When you can’t use the real thing, many times a model of it will do. When it’s in the lab, for biology and medical research, models of living organs, or “organoids” as they are called, are used when it isn’t possible to experiment with actual human organs. They are especially important in neuroscience research. Because the brain is complex and it isn’t always ethical to use human tissue, there has been much effort directed at creating or growing 3D “mini brains.” There are already 2D models of brain tissue in used at many labs, but adding the 3D feature has been a challenge.
Mini-brain organoids are created with stem cells. Just as in human development, these cells are the building blocks of the brain and nervous system.. Researchers at the Salk Institute have recently published the results of their efforts toward the goal of creating a 3D tissue model of the brain. Appearing in the journal Cell Reports, their study could lead to a better grasp of brain development as well as neurological diseases like dementia and mental illness. The 3D mini-brains they were able to produce are much more similar in structure and function to the 2D models currently available.
Joseph Ecker, senior author of the study and a Howard Hughes Medical Institute Investigator and professor and director of Salk’s Genomic Analysis Laboratory stated, “Being able to grow human brain cells as miniature three-dimensional organs was a real breakthrough. Now that we have a structurally realistic model, we can start to ask whether it is also functionally realistic, by looking at its genetic and epigenetic features.”
Research into creating models of tissue in the lab has been focused on cell biologists who are using embryonic stem cells in a lab dish and hoping to coax them into differentiating in to separate types of brain cells. The problem is that the human brain consists of layers upon layers of cells and these flat petri dishes of cells had limited benefit for medical research. Scientists in Europe were able grow brain cells encased in 3D gel, but it wasn’t known until the recent research from the Salk Institute how well these “cerebral organoids” or COs would work.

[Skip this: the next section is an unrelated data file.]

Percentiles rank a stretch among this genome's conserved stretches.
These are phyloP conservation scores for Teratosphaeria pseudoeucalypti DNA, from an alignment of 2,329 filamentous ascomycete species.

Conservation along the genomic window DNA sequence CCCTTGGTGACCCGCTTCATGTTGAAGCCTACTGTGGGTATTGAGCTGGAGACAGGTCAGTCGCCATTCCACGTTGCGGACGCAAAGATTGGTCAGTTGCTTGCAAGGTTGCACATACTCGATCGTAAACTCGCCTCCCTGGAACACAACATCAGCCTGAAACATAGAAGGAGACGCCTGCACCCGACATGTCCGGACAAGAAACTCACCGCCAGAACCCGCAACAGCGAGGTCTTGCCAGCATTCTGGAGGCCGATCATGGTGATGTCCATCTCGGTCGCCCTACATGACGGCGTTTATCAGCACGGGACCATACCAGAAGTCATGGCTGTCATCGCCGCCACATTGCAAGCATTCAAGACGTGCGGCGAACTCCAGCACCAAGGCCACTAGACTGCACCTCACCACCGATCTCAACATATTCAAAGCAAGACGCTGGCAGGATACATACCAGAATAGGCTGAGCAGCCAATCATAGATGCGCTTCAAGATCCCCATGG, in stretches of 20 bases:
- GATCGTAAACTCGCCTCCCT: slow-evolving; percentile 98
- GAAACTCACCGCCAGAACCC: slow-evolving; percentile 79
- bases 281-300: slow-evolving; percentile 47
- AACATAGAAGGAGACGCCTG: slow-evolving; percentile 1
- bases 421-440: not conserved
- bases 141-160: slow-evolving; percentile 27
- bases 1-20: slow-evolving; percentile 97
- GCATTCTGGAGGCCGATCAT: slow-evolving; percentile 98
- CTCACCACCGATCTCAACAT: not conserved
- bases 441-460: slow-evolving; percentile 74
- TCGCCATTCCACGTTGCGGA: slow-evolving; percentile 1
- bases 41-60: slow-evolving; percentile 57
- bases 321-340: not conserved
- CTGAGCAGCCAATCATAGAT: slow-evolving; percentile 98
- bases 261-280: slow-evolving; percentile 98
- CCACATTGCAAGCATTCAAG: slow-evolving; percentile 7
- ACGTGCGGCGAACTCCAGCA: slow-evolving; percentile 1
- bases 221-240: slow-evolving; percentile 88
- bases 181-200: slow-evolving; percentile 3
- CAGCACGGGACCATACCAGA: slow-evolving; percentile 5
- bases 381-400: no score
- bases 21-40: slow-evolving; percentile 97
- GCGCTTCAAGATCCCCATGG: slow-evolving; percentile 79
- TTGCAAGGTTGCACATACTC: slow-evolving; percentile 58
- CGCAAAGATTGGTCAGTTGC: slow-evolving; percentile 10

In a collaboration with the European lab that developed the method for lab grown COs, Ecker’s lab compared the early brain development of the COs to real brain tissue at the same developmental stage. They did this by using age-matched real tissue from the National Institutes of Health NeuroBioBank and 2D brain-model data from various other studies. They found that the 3D COs were much more like real brain tissue than 2D models in the degree of differentiation the cells achieved and in their gene expression. They did not, however, reach the same level of maturity.
Another significant finding was that both the 3D and 2D cell models had similar patterns of aberrant growth. That is common in any tissue that is lab-grown versus part of an actual human brain, but the fact that the cell patterns went awry in much the same way could help researchers learn even more about to make models as close to the originals as possible. Juergen Knoblich, co-senior author of the new paper and head of the European lab explained, “Our work demonstrates the remarkable degree to which human brain development can be recapitulated in a dish in cerebral organoids.” Check out the video below to see some of this cutting edge brain creation for yourself.